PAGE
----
Sometimes I’m embarrassed to tell people I am a food blogger.
Weird, right? I mean, clearly there’s no inherent shame in it. I love to write, I love social media, and I absolutely love cooking, developing recipes, and going out to eat. It’s natural that these interests would drive me to share my culinary experiences on the Internet. I’ve been lucky to be incorporated into Endless Simmer—the writers here are personable, hilarious, and truthful (to the point of offending people with our various opinionated stances and language, which I think is funny). What we are not is unethical, entitled or pretentious. I will just as happily proclaim my love for Taco Bell as I will for rare farmers market produce. We’re not too cool for anything here and we love to make fun of ourselves.
If I receive a product to review, I mention in my post that I received it to review. If I go to a new restaurant I plan on writing about, I do NOT heavy-handedly announce to my server that “I’M A FOOD BLOGGER” and make a big deal of setting up my laptop and camera while whining about wanting perfect service and free dessert and better lighting so I can take a million artsy photos of my glass of wine. I pay for everything and I don’t try to namedrop my blog to every staff member within earshot. Let’s keep it real: writing about novelty hot dogs on the internet should not be cause for restaurants to grovel at my feet.
Not everyone shares my sentiment, though. While there are plenty of wonderful food writers and reviewers on the internet, as you know there’s also a disturbing amount of self-important buffoons. These days, every hack with a free Yelp account thinks they’re the next Ruth Reichl, when in truth they are anything but. Which is why I hate, hate, HATE the idea of this ridiculous ReviewerCard.
Here’s the backstory behind the creator of this completely superfluous new “membership card and community”:
Brad ordered the “Rapido Breakfast”, which usually comes with a croissant, orange juice and black tea. Brad kindly requested green tea instead of black, although the waiter refused to accommodate him. After numerous requests, the waiter finally brought green tea and then proceeded to drop a bill with a significant fee for the tea switch. Once Brad commented on how appalled he was at the service and that he would promptly write a review as soon as he returned to his hotel room, the manager and waiter came over and offered their sincerest apologies. They comped the breakfast and begged him to come back throughout his stay. Brad believes this was only the result of mentioning he was going to review their business online.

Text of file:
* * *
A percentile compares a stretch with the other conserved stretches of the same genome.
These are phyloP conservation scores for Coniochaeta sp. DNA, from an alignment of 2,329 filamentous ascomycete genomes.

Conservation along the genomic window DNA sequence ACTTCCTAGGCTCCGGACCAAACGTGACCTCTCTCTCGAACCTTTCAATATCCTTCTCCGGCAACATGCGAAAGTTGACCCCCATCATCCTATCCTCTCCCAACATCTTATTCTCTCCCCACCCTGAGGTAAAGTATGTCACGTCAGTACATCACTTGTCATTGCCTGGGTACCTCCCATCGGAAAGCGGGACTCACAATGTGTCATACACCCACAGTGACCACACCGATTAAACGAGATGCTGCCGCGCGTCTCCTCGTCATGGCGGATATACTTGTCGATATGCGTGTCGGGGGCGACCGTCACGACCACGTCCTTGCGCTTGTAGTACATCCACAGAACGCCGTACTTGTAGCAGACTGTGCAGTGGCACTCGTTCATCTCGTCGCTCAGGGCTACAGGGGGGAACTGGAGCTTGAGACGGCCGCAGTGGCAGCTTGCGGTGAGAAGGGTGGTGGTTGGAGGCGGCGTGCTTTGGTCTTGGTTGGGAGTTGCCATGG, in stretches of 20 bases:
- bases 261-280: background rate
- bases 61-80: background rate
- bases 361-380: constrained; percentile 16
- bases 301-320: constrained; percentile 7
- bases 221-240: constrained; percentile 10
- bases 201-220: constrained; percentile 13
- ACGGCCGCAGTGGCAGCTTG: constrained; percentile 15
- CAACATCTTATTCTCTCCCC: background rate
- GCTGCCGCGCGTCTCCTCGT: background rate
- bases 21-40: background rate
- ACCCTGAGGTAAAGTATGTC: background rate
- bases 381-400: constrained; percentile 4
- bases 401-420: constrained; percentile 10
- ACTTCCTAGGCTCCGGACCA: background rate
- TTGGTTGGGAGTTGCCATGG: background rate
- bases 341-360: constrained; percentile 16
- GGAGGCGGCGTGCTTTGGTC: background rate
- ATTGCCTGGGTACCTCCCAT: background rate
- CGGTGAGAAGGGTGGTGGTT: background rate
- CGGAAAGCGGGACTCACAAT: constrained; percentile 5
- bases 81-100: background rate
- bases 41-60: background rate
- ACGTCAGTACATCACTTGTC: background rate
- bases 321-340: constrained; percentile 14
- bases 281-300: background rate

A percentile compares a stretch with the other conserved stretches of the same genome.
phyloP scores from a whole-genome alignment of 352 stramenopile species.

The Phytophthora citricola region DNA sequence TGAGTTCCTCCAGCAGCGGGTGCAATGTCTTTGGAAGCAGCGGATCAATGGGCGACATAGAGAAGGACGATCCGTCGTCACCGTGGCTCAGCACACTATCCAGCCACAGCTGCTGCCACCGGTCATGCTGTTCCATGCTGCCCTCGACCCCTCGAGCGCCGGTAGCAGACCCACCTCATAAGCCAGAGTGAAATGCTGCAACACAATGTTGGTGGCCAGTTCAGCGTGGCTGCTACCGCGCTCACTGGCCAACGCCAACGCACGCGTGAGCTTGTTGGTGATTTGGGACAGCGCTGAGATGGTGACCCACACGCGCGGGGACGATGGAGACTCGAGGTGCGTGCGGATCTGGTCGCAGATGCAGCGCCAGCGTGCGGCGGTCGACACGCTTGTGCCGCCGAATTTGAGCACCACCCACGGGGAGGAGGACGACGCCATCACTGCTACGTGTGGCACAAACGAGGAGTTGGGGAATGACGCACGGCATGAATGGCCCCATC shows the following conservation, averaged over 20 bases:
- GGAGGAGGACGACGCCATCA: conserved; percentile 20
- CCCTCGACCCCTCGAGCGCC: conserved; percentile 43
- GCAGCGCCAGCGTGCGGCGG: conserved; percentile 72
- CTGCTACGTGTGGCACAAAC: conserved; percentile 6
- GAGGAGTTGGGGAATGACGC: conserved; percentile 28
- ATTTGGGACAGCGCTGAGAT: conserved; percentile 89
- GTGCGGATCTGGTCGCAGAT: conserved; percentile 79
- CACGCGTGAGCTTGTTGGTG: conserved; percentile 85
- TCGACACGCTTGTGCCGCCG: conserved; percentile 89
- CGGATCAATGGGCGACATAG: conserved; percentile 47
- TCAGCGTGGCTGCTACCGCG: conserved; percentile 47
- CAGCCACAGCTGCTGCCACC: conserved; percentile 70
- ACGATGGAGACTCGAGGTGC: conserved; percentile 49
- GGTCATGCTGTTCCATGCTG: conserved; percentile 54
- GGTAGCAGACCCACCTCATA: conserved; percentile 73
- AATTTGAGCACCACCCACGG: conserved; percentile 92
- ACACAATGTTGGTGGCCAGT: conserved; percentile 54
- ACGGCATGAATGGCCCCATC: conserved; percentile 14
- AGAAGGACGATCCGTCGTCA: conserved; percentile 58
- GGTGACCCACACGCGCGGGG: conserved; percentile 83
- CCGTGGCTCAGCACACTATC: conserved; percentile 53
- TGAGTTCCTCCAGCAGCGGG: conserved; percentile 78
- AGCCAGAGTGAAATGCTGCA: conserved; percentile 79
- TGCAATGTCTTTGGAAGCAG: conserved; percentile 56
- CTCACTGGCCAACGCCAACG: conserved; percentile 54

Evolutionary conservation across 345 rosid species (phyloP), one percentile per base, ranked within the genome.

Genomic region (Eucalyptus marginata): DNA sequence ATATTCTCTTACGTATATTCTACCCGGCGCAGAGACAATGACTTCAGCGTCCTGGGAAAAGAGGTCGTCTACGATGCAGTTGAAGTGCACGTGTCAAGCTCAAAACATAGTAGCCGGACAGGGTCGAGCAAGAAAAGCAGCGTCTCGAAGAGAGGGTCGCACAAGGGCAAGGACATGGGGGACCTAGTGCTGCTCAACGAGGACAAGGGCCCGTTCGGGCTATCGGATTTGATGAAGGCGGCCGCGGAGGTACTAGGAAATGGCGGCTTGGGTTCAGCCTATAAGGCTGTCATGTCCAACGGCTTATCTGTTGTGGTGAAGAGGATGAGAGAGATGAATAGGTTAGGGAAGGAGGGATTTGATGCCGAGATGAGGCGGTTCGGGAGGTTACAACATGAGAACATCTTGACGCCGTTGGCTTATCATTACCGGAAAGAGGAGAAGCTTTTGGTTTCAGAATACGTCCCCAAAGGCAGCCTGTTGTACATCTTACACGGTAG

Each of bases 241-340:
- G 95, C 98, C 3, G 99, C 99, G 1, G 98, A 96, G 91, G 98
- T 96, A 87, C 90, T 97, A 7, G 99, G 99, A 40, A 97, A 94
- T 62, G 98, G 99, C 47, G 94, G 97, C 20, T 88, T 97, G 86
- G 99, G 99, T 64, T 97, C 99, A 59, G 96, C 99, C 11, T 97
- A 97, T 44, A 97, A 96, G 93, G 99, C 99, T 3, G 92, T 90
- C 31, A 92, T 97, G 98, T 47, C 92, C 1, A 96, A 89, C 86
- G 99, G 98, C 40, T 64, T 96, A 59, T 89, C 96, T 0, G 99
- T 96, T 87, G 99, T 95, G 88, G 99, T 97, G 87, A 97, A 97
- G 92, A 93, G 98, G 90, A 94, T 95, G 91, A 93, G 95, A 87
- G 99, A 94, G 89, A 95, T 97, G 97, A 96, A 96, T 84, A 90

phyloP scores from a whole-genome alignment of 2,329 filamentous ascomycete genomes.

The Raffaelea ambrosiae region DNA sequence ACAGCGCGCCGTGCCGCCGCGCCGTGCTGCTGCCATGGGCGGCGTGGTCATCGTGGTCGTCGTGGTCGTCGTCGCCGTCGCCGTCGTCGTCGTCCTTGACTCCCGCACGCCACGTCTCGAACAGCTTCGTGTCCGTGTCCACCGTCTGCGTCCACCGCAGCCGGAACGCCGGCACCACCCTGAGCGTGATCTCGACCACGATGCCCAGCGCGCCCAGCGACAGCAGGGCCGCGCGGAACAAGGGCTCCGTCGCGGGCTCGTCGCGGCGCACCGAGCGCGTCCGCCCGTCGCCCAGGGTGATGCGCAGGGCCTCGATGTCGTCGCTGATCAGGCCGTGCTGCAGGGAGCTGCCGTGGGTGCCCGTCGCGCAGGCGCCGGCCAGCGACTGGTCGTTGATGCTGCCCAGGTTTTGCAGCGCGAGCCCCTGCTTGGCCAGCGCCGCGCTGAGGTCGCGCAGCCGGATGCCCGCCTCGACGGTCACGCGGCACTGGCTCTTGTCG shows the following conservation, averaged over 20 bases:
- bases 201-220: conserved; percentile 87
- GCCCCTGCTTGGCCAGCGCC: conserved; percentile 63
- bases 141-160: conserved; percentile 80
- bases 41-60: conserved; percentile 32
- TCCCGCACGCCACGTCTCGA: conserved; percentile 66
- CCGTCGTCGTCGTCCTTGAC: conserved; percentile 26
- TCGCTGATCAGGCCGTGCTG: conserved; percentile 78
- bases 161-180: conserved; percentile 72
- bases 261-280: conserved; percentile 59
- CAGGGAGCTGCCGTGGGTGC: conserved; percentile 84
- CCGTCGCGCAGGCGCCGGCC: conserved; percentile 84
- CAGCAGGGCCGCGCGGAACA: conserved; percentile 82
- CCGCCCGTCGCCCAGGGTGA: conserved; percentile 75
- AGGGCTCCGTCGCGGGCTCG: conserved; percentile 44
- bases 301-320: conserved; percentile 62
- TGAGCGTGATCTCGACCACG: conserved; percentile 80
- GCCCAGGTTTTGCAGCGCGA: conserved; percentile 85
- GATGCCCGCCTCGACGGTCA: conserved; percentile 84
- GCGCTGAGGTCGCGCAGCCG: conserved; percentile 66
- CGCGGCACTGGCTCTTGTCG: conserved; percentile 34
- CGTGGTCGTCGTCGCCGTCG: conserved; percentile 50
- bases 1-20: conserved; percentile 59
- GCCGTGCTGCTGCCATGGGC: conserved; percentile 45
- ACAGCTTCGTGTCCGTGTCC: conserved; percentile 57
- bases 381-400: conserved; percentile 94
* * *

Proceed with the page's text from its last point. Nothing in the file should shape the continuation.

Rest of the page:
Oh poor Brad! What a sob story!
Sooooo… the idea is that you flash this card at your server in a restaurant in order, basically, to “warn” them that you will be reviewing the restaurant. Real food critics have classically tried to visit restaurants incognito in order to receive the same treatment as the average patron, but the ReviewerCard rejects that stance. The card is a veiled threat: treat me, spoil me, give me free stuff, suck up to me, give me special attention or I’ll pan your establishment. The site claims the ReviewerCard helps “protect small businesses” when it honestly does the opposite.
No thank you.